Flop or not, the foul was warranted for McMahon who made contact with the guard. After the game, the freshman addressed the moment.

“How do I put this? I’d say — you know, I wasn’t getting some of the calls that I wanted, and I feel like I got to a point where I was extremely frustrated, and I kind of just let myself go,” said McMahon. “You know, it happens to the best of us.”

Even with that moment, McMahon had a weekend worth celebrating.

Underclassmen Excel

Following the victory, the Big Ten announced the 2023 All-Tournament Team. The Buckeyes were well-represented.

Sophomore guard/forward Taylor Thierry and McMahon were fantastic over the three games for the Scarlet & Gray. Here were their averages across the tournament:

Cotie McMahon

21 points
11 rebounds
3.3 assists
2.6 steals

Taylor Thierry

17.3 points
7.3 rebounds
2.3 assists
2.3 steals

These numbers are not only fantastic for two underclassmen, but any player in the tournament would like to have a stat line like the duo of Buckeyes.

Saturday’s game was the most impressive, with each having a double-double, but even Sunday was a solid performance. McMahon had 23 points in the victory, garnering some consideration for Player of the Tournament if the Buckeyes competed for four quarters.

For Thierry, the sophomore had 13 points on Sunday and one turnover. That turnover is important because it was the only giveaway Thierry had in all three games. Just one.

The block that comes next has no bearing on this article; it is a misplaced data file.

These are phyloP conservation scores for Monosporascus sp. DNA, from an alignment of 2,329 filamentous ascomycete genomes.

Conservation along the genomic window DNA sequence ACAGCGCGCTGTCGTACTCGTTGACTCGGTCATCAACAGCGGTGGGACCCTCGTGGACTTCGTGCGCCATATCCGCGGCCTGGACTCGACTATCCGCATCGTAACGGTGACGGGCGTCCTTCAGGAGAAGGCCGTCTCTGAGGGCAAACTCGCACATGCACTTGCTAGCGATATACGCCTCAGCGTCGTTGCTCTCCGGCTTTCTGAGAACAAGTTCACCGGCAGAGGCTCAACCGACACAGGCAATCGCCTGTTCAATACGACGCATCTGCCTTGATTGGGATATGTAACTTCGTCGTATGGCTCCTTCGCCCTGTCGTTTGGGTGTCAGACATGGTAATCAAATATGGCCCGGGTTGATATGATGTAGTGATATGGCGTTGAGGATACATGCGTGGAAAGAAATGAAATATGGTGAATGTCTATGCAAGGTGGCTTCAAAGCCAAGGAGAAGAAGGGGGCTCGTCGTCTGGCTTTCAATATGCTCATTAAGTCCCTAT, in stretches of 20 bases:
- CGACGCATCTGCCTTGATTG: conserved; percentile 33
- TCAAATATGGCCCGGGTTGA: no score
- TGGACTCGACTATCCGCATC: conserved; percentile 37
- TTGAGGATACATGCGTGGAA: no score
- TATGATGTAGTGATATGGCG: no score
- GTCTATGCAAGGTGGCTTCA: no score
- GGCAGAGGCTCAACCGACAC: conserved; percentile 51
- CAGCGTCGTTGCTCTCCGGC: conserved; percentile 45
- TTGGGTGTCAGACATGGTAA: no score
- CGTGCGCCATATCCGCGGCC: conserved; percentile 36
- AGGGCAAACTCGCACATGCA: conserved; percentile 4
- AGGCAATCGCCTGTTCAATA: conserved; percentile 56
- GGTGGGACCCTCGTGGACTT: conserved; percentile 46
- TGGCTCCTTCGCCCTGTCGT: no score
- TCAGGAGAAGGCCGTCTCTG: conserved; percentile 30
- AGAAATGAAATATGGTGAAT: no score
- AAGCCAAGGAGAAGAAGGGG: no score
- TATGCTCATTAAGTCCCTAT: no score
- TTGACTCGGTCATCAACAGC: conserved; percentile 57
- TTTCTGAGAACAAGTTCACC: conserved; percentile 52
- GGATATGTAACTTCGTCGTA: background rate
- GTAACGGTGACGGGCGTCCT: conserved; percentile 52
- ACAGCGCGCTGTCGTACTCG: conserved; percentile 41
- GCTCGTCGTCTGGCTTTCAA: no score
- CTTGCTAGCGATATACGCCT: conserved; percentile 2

McMahon and Thierry are the only underclassmen on the All-Tournament Team this year, with Clark the only other non-senior on the list. The future is bright for the future of the Ohio State program with Thierry and McMahon leading the way.

Taylor Mikesell Ends Big Ten Career

While there’s still at least one more game left for Ohio State this season, guard Taylor Mikesell left nothing on the court in the fifth-year player’s career. In the second half, Mikesell had 17 of her 24 team-leading points.

Playing all but three second-half minutes at the end of the fourth quarter, Mikesell was the living example of the fight McGuff wanted in the second half. Although he said that he wanted people who would battle through both makes and misses, Mikesell was hitting.

The second-year Buckeye transfer went 5-for-8 from three-point range in the second half. Although it was all for naught in the end, the hardworking Mikesell is someone that the Buckeyes will miss when the season concludes in the coming weeks.

When asked about that last Big Ten game, Mikesell wasn’t interested in reflection.

“I would have liked to have won, but we have a lot more to play,” said Mikesell. “So look forward to the NCAA Tournament.”

Big Ten History

Ohio State and Iowa each made history in their semifinal and final victories but overall, the conference has a lot to be happy about with the weekend in Minneapolis, Minnesota.

The 9,505 fans in attendance, mostly in black and yellow because of the just under five-hour drive from Iowa City, Iowa, was a record for any previous Big Ten Women’s Tournament, beating the 2004 final.

It’s also the second straight season that the tournament was the most watched edition on Big Ten Network, which aired all the games until ESPN took over the finale. It’s a testament to the growth of women’s basketball and the transformation of the Big Ten as a whole.

“I think Big Ten women’s basketball is really going in an incredible direction,” said McGuff. “One of the things that’s really consistent about our league at the top is we’ve got teams that can really score the ball, and I think as a conference that kind of separates us. Vastly different when I first got here, most teams kind of walk it up, grind it out, and now the offenses have really evolved.”